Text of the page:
Author: Carla Wills-Brandon
Publisher: The Career Press
ISBN-13:  978-1-60163-230-2

                                          Death as a transition

The finality of death is what makes us fear it so much. Most of us do not see it as being something less impermanent. The scientific community cannot provide answers in this regard, because of an institutional adherence to the doctrine of there being a dichotomy of body and mind/spirit and that is what monopolizes public opinion. It is this popular mindset that Carla Wills-Brandon seeks to address in this book.

Carla Wills-Brandon prefers to see “death” as a transition from a dense aspect of consciousness to one that is much lighter and permits more freedom. This is an idea that is summarily rejected by modern science. In this book, the author collects data from a plethora of sources, e.g. individual case histories, journal articles, hospice studies and other documented experiences where the dying process was carefully observed. After this, she presents her own conclusions.

Carla approaches this study from a very personal/emotional point of view. She presents testimony from various sources, (including her own experiences) where individuals about to cross over, are met by their dear ones who have gone before. In many cases, the departing would know they were dying and would convey this message to their loved ones, on the way out of their bodies. Most of those left behind would get to know the exact moment of the death through dreams, premonitions or visitations, before they were physically informed.

also shows that the physical passing of the soul can be seen in a number of cases, as a cloudy mist. She also mentions that departed souls do not lose contact with their loved ones and are often more than willing to help and comfort when needed to do so. The picture of death that she presents is well compatible with that of a transition. No bonds are broken between loved ones, there is only a shift in consciousness levels for one of them, and in effect, nothing has changed.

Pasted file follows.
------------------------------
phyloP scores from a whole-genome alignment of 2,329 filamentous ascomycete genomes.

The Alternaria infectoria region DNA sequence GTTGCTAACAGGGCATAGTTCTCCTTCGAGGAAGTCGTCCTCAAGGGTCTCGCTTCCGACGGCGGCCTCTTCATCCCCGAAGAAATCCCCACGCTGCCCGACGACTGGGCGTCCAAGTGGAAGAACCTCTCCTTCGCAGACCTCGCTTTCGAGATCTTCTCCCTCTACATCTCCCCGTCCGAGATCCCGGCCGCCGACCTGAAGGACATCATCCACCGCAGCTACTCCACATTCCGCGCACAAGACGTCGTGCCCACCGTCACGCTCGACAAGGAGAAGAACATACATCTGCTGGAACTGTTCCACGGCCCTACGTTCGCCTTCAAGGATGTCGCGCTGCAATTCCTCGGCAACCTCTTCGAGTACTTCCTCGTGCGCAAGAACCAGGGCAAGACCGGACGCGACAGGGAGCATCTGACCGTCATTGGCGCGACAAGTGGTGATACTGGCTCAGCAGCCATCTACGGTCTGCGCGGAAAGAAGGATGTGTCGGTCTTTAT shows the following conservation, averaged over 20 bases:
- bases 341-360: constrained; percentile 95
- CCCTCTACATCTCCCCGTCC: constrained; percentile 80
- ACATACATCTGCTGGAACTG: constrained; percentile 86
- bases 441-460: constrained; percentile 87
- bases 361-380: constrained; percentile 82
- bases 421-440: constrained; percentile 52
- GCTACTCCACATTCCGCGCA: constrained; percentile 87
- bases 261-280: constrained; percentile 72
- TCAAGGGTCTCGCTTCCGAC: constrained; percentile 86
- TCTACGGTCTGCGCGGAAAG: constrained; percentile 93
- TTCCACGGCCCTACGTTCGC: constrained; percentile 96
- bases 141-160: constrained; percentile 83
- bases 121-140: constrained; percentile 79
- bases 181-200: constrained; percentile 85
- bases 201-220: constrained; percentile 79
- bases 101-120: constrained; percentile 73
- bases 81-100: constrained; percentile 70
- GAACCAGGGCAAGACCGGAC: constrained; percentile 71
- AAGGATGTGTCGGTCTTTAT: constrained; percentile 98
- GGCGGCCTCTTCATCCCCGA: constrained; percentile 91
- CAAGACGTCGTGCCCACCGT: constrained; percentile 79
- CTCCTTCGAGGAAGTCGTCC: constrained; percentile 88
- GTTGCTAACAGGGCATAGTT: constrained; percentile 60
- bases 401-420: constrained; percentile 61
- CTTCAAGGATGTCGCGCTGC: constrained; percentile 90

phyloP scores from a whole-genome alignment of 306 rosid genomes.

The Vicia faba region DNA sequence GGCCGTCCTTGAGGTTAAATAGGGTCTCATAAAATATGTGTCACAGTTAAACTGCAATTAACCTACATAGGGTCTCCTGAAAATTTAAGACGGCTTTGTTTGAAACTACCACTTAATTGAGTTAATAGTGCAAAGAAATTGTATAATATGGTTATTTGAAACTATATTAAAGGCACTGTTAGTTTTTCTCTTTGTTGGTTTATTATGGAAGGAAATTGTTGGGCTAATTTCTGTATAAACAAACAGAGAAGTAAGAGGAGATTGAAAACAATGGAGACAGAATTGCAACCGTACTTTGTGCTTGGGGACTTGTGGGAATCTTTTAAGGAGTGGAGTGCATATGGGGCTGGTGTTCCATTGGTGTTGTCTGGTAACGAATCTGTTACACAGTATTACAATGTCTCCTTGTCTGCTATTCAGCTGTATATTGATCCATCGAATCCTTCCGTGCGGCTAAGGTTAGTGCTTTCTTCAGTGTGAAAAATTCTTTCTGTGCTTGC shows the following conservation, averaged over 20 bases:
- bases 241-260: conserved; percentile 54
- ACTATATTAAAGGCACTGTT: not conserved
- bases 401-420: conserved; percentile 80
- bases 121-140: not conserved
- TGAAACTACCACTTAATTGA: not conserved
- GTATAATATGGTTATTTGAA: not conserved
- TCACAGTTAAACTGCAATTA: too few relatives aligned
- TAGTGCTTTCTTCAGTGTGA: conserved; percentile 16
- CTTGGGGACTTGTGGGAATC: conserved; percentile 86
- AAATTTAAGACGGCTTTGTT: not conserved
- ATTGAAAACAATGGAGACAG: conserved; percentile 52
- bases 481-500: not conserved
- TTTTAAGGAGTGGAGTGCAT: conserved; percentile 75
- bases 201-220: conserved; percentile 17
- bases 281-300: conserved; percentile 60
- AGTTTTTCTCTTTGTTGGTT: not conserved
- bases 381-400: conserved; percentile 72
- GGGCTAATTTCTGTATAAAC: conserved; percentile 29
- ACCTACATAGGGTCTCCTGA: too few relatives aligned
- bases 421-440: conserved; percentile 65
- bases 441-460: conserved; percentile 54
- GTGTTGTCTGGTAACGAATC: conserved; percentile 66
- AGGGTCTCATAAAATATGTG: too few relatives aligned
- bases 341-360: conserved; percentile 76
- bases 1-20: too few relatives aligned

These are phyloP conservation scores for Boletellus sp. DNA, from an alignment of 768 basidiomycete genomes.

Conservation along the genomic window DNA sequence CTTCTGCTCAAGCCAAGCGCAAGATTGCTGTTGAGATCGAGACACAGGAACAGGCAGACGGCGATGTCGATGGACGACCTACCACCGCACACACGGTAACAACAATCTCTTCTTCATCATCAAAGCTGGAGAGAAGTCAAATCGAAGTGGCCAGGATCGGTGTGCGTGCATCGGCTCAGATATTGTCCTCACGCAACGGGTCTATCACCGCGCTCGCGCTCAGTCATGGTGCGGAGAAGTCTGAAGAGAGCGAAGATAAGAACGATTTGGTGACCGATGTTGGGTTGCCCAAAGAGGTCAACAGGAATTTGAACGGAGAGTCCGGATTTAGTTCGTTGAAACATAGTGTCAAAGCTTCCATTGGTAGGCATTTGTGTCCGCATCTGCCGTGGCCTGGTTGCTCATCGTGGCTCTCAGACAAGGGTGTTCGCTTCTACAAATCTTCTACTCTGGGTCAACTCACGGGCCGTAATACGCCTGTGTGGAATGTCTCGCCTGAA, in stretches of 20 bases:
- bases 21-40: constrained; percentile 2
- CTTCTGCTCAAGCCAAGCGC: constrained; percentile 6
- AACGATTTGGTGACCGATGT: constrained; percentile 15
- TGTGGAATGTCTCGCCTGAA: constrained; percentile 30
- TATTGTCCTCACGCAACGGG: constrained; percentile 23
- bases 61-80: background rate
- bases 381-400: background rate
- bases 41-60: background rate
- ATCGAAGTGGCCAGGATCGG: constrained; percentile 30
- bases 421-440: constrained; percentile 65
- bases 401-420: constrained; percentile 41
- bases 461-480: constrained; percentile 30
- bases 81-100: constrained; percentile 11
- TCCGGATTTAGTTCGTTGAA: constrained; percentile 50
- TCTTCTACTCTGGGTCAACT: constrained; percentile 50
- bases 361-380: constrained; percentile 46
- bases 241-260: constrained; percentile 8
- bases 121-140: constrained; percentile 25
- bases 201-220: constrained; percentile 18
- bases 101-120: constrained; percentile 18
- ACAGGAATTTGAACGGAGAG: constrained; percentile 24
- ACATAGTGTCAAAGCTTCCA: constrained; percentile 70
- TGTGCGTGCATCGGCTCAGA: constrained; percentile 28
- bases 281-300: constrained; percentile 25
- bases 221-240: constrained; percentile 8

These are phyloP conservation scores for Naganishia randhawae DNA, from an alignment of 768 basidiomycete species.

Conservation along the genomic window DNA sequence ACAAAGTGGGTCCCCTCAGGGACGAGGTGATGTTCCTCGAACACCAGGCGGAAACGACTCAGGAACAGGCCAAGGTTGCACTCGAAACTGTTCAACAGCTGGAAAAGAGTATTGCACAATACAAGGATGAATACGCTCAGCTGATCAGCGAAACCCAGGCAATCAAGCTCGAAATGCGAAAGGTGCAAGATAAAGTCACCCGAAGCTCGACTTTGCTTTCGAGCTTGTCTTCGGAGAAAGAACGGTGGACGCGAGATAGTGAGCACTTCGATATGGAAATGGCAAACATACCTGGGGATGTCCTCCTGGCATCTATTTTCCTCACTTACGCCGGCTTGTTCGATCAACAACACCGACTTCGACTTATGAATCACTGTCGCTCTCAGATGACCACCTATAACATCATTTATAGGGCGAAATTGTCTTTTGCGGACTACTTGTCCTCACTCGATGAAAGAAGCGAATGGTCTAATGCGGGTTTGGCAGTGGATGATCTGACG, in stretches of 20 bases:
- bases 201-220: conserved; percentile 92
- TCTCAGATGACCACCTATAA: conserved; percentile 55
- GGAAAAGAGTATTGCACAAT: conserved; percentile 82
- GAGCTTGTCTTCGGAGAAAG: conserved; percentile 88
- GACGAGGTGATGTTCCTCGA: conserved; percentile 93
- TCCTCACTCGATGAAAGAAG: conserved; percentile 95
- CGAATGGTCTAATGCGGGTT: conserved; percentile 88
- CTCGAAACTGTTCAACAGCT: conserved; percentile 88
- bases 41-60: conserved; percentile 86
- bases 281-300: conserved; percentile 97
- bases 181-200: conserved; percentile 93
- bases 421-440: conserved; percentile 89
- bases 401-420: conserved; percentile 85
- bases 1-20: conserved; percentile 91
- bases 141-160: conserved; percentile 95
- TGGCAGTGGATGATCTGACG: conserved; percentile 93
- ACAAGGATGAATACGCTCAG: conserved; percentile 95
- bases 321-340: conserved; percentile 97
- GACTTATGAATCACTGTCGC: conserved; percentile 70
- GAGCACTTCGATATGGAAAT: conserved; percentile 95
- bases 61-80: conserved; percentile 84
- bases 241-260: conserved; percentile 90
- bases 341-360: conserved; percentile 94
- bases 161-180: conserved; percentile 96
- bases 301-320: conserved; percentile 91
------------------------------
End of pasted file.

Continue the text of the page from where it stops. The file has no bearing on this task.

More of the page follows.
Carla’s findings are compatible with a world-view of the Universe as a continuum where everything is interconnected and bonds with family and coworkers are never broken. In this picture, it is easy to see why love is such a powerful force, it is a force that transcends time.

This book mentions the 9/11 and other disasters, but only in the context of the death experience. No karmic or other form of esoteric meaning is extrapolated.

The underlying philosophy behind this book is best expressed by the following quote by Paramahamsa Yogananda:“Death is an experience through which you are meant to learn a great lesson. You cannot die”. (This quote has been taken from the book itself).

This is a book that must be savoured and read over time to imbibe its subtle truths. It will touch you to the core and you might very well change your own perspective on death and dying.

I recommend this book warmly to all readers of

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